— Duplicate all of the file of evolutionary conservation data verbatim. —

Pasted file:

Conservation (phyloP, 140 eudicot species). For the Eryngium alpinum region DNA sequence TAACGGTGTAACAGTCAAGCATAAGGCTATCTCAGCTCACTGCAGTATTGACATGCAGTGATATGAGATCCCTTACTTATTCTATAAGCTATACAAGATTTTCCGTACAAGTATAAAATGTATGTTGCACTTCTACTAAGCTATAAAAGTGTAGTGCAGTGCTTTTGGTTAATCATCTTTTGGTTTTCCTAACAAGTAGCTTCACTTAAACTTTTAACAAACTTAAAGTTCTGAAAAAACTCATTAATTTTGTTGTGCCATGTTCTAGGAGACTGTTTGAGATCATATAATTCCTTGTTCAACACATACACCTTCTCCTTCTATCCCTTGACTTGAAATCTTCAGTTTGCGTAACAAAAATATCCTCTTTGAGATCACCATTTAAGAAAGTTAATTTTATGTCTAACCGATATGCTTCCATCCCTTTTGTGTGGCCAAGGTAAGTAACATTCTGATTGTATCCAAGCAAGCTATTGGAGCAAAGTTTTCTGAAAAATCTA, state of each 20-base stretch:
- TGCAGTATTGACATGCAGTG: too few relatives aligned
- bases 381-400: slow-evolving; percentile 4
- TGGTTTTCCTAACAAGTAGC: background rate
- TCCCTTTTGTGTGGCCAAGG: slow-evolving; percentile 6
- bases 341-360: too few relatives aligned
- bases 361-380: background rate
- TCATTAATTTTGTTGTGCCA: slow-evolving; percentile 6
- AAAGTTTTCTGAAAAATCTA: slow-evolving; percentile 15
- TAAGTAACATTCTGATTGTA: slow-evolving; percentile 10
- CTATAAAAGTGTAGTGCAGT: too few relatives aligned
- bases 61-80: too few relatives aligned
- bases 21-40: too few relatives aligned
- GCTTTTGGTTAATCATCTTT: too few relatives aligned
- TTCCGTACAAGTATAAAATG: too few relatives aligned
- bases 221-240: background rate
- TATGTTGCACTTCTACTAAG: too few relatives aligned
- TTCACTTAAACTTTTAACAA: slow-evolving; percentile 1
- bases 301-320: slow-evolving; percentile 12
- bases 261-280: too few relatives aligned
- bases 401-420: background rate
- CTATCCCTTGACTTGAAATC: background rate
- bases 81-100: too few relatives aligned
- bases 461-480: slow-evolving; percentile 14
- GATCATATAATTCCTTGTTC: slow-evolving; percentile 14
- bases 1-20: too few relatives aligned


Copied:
Conservation (phyloP, 140 eudicot species). For the Eryngium alpinum region DNA sequence TAACGGTGTAACAGTCAAGCATAAGGCTATCTCAGCTCACTGCAGTATTGACATGCAGTGATATGAGATCCCTTACTTATTCTATAAGCTATACAAGATTTTCCGTACAAGTATAAAATGTATGTTGCACTTCTACTAAGCTATAAAAGTGTAGTGCAGTGCTTTTGGTTAATCATCTTTTGGTTTTCCTAACAAGTAGCTTCACTTAAACTTTTAACAAACTTAAAGTTCTGAAAAAACTCATTAATTTTGTTGTGCCATGTTCTAGGAGACTGTTTGAGATCATATAATTCCTTGTTCAACACATACACCTTCTCCTTCTATCCCTTGACTTGAAATCTTCAGTTTGCGTAACAAAAATATCCTCTTTGAGATCACCATTTAAGAAAGTTAATTTTATGTCTAACCGATATGCTTCCATCCCTTTTGTGTGGCCAAGGTAAGTAACATTCTGATTGTATCCAAGCAAGCTATTGGAGCAAAGTTTTCTGAAAAATCTA, state of each 20-base stretch:
- TGCAGTATTGACATGCAGTG: too few relatives aligned
- bases 381-400: slow-evolving; percentile 4
- TGGTTTTCCTAACAAGTAGC: background rate
- TCCCTTTTGTGTGGCCAAGG: slow-evolving; percentile 6
- bases 341-360: too few relatives aligned
- bases 361-380: background rate
- TCATTAATTTTGTTGTGCCA: slow-evolving; percentile 6
- AAAGTTTTCTGAAAAATCTA: slow-evolving; percentile 15
- TAAGTAACATTCTGATTGTA: slow-evolving; percentile 10
- CTATAAAAGTGTAGTGCAGT: too few relatives aligned
- bases 61-80: too few relatives aligned
- bases 21-40: too few relatives aligned
- GCTTTTGGTTAATCATCTTT: too few relatives aligned
- TTCCGTACAAGTATAAAATG: too few relatives aligned
- bases 221-240: background rate
- TATGTTGCACTTCTACTAAG: too few relatives aligned
- TTCACTTAAACTTTTAACAA: slow-evolving; percentile 1
- bases 301-320: slow-evolving; percentile 12
- bases 261-280: too few relatives aligned
- bases 401-420: background rate
- CTATCCCTTGACTTGAAATC: background rate
- bases 81-100: too few relatives aligned
- bases 461-480: slow-evolving; percentile 14
- GATCATATAATTCCTTGTTC: slow-evolving; percentile 14
- bases 1-20: too few relatives aligned